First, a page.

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ASYNC 2012: A Digital Neurosynaptic Core Using Event-Driven QDI Circuits

Building on recently published cognitive computing chip technology, this week at ASYNC 2012: IEEE International Symposium on Asynchronous Circuits and Systems Cornell-IBM team published a new paper that won the Best Paper Award.  

TITLE: A Digital Neurosynaptic Core Using Event-Driven QDI Circuits

AUTHORS: Nabil Imam, Filipp Akopyan, John Arthur, Paul Merolla, Rajit Manohar, Dharmendra S Modha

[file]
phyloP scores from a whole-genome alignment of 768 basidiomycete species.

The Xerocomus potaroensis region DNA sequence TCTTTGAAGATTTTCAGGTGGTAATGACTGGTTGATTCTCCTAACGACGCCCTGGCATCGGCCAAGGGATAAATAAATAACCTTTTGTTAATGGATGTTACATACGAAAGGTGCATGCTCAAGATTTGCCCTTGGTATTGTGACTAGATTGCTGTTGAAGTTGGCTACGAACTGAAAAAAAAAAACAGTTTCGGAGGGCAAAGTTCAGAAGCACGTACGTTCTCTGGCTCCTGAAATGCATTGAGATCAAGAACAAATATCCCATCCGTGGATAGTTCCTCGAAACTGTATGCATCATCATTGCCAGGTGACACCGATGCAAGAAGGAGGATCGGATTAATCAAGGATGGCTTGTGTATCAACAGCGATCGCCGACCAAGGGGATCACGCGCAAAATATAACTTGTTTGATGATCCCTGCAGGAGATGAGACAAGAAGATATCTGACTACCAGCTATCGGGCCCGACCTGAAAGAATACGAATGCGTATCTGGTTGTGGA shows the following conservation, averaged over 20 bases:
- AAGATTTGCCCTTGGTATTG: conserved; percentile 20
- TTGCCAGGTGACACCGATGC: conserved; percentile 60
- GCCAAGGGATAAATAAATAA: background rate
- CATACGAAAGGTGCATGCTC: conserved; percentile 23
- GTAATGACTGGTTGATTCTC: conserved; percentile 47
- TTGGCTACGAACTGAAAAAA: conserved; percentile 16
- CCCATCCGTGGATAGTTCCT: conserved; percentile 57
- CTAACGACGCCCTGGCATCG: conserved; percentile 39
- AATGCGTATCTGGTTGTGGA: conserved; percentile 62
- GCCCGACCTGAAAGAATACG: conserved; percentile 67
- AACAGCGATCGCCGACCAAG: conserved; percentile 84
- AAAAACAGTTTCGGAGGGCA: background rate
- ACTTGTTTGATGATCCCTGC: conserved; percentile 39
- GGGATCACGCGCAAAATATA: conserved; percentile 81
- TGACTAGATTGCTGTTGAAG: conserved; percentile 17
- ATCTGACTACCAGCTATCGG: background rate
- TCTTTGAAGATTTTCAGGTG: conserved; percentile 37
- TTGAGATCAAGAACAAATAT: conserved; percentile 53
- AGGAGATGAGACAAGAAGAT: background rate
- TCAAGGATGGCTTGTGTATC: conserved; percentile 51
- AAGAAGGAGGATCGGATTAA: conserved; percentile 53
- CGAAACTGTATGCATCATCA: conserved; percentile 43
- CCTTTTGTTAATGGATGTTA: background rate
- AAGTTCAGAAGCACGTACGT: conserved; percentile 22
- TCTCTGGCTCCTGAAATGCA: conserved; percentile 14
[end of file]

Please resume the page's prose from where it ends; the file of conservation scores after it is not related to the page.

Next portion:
ABSTRACT: We design and implement a key building block of a scalable neuromorphic architecture capable of running spiking neural networks in compact and low-power hardware. Our innovation is a configurable neurosynaptic core that combines 256 integrate-and-fire neurons, 1024 input axons, and 1024x256 synapses in 4.2mm2 of silicon using a 45nm SOI process. We are able to achieve ultra-low energy consumption 1) at the circuit-level by using an asynchronous design where circuits only switch while performing neural updates; 2) at the core-level by implementing a 256 neural fanout in a single operation using a crossbar memory; and 3) at the architecture level by restricting core-to-core communication to spike events, which occur relatively sparsely in time. Our implementation is purely digital, resulting in reliable and deterministic operation that achieves for the first time one-to-one correspondence with a software simulator. At 45pJ per spike, our core is readily scalable and provides a platform for implementing a wide array of real-time computations. As an example, we demonstrate a sound localization system using coincidence-detecting neurons.

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